The classic reinforcement steel in structures made of concrete finds an alternative in carbon fibers bonded with plastic. Above all, the C³ joint research project – led by the TU Dresden – has been able to lay the foundations for the use of this high-tech material in recent years. In addition to the processing of carbon reinforcement mats, special cement formulations or the savings potential in various components, the more than 140 companies and research institutes involved were also concerned with sustainability. It is now clear that the reinforcement, which is only a few millimeters thick, can be installed efficiently. Their absolute corrosion resistance as well as the lower concrete cover required save enormous amounts of energy during production – and thus reduce CO2 emissions and transport costs.
After the reinforcement of reinforced concrete with carbon concrete was approved by the building authorities a few days ago, another important step towards the revolution in construction has been taken. By using the composite material, construction can be carried out much faster, more beautifully and more efficiently. For the construction industry, the real estate sector, monument protection, but also our environment, this aspect is a decisive advantage now and in the future.
In a potential analysis on the subject of “Carbon Concrete Composite”, students at the HHL Leipzig Graduate School of Management were able to demonstrate and confirm the extremely promising market prospects for carbon concrete. “We were very happy to devote ourselves to this potential analysis, because from our point of view carbon concrete can make an important contribution to sustainable, climate-friendly construction. The building material has the potential to become a real game changer in the current debate about climate protection and smart cities, including here in Leipzig, ”emphasizes Henning Zülch, Professor at HHL Leipzig and head of the Department of Accounting and Auditing and adds “Once again, the results of the analysis show what great potential there is in Saxony as a location for science.
“We know that carbon concrete cannot solve all the world’s problems. However, carbon concrete construction can make a significant contribution to saving resources, because sand is already a scarce commodity today. Thanks to the electrical and thermal conductivity of carbon, which enables direct inductive charging and heating of the component as well as data transmission, carbon concrete is ideally suited for use in the smart city “- says Matthias Tietze, research assistant at TU Dresden and commercial director of the C³- Association.
Carbon concrete can be used to build more beautifully because components can be designed and manufactured to be extremely slim, flexible and freely malleable. It can be built faster, as up to 50% savings in construction time can be achieved for reinforcement. It can be built more efficiently because, depending on the application, up to 12% more floor space can be gained. Thanks to the corrosion resistance of carbon, there is no need for an additional layer of concrete that would otherwise have to be applied to protect the rust-prone steel. In this way, building owners gain more capacity thanks to a shorter construction time, tenants and landlords gain more space, monuments get a new life and the environment has a moment to breathe a sigh of relief.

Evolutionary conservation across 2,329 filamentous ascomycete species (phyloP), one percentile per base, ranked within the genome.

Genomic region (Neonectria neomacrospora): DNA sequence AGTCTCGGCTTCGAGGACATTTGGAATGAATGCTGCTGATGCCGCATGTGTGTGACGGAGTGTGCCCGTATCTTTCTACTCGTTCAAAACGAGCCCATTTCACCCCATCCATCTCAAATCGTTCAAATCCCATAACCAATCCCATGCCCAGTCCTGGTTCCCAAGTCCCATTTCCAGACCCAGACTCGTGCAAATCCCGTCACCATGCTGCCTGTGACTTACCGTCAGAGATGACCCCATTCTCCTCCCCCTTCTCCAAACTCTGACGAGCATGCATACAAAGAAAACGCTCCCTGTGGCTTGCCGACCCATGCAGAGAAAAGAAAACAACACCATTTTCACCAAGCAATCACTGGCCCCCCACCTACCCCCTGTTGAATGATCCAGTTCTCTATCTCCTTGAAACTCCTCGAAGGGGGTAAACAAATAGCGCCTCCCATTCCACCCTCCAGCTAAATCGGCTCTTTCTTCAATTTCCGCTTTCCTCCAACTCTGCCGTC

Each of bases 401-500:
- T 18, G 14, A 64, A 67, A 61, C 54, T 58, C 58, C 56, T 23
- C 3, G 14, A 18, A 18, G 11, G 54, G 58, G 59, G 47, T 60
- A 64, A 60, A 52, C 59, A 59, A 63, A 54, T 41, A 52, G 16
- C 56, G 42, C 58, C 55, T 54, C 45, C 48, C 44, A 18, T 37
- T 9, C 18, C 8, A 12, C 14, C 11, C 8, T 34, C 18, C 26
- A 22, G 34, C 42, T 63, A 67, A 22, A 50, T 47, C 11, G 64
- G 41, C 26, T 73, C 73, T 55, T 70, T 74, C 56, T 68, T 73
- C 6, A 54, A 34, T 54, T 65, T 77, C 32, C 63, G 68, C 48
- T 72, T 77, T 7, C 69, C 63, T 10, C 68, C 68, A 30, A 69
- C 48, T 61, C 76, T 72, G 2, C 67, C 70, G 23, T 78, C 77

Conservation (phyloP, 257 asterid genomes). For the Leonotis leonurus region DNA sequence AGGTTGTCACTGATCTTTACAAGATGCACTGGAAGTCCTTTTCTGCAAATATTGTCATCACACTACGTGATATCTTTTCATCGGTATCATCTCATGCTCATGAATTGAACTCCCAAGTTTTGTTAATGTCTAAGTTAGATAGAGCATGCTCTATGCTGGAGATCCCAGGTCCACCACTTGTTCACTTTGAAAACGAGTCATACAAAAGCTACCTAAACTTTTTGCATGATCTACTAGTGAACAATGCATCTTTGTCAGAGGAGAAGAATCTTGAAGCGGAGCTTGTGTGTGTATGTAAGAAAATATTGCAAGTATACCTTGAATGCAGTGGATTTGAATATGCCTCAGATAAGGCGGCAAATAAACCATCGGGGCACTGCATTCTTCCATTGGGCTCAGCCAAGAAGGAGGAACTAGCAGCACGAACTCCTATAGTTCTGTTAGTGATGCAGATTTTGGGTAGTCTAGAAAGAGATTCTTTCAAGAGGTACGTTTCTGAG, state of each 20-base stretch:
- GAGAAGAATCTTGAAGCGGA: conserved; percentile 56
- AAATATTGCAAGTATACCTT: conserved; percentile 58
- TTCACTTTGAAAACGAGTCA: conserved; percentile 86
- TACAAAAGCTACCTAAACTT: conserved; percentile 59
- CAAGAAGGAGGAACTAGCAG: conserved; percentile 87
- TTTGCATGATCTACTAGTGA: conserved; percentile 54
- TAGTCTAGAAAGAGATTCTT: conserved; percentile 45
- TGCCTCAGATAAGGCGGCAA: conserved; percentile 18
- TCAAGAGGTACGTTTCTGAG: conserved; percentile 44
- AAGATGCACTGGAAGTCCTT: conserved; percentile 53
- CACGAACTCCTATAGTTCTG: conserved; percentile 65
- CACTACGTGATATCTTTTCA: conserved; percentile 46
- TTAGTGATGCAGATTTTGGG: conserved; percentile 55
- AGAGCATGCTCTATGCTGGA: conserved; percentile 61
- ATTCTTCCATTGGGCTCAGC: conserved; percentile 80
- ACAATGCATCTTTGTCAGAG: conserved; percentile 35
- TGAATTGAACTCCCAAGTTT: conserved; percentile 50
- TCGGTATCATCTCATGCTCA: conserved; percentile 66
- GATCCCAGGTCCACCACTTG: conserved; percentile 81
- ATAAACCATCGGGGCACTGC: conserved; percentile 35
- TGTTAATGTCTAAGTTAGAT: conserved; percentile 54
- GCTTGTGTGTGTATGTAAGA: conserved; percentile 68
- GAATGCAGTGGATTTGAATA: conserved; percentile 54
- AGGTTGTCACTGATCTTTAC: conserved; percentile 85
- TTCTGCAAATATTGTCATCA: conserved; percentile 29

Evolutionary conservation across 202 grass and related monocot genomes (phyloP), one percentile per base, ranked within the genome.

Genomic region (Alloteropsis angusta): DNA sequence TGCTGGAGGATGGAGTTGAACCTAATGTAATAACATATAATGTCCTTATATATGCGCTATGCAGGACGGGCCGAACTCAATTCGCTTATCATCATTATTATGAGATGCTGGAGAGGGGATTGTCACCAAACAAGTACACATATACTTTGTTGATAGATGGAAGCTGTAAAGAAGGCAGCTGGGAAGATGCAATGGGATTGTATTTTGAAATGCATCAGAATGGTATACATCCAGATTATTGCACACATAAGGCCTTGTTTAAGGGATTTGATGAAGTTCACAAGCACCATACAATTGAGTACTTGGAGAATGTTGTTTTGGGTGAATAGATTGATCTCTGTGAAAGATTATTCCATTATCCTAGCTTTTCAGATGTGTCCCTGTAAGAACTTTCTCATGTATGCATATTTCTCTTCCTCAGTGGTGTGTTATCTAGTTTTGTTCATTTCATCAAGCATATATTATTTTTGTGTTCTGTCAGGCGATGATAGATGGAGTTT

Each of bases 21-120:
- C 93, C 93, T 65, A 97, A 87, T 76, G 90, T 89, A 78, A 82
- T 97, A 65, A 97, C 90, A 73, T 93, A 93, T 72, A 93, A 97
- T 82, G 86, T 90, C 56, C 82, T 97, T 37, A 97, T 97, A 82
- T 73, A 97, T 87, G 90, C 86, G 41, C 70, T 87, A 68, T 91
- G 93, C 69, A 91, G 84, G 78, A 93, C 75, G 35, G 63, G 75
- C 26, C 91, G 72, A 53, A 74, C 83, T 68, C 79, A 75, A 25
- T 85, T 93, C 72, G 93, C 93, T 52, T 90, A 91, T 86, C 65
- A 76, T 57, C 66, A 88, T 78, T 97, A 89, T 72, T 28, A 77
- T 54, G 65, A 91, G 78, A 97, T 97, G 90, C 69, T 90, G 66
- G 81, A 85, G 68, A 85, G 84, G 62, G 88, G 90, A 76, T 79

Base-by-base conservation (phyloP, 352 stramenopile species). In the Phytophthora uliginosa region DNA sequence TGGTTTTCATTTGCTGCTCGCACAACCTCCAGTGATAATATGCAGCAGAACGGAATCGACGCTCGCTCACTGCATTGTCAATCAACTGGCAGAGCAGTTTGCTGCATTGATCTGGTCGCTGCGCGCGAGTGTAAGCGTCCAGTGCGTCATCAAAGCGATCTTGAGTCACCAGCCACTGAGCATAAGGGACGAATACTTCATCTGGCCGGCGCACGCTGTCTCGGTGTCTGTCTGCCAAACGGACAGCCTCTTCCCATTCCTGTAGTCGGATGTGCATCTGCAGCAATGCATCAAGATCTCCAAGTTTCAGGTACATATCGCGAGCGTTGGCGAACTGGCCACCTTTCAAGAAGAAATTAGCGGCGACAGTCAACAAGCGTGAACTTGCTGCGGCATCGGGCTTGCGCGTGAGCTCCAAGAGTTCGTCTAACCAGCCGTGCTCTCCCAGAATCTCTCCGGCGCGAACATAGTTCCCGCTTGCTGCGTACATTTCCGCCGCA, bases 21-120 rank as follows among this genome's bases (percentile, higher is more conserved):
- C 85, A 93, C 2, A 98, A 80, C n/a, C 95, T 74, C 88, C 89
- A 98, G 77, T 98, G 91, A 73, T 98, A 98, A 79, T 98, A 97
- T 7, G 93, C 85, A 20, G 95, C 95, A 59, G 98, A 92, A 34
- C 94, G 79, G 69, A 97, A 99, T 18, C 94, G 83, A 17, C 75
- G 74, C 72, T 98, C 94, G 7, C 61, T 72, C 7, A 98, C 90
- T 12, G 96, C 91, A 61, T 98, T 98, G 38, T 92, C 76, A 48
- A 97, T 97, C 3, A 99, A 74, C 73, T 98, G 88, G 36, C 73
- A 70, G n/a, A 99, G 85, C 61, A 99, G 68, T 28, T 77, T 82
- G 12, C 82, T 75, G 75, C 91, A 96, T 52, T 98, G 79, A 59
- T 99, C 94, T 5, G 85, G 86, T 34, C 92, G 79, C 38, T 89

Over 100 construction projects across Germany and Europe have already been implemented with carbon concrete. The areas of application range from structural and civil engineering to civil engineering. In the area of new buildings, carbon concrete is mainly used where a reduction in weight or component thickness and an increase in durability are advantageous, for example in bridge structures, bridge caps, prefabricated garages, facades and walls in office and residential buildings, but also ceiling panels in parking garages. The world’s first building made of carbon concrete, the so-called CUBE, is also being built in Dresden.
In the field of renovation, carbon concrete is used when the load-bearing capacity of components is to be increased and at the same time low layer thicknesses, the lowest possible increase in component weight or the preservation of the building volume are desired. Carbon concrete is also used in the area of monument protection, where the appearance of the building must be preserved. The rehabilitation of bridges, industrial plants and buildings can be named as an example. Silo walls, channels, ceiling panels, supports and roofs of listed buildings have already been renovated with carbon concrete.
(Source: Technical University of Dresden)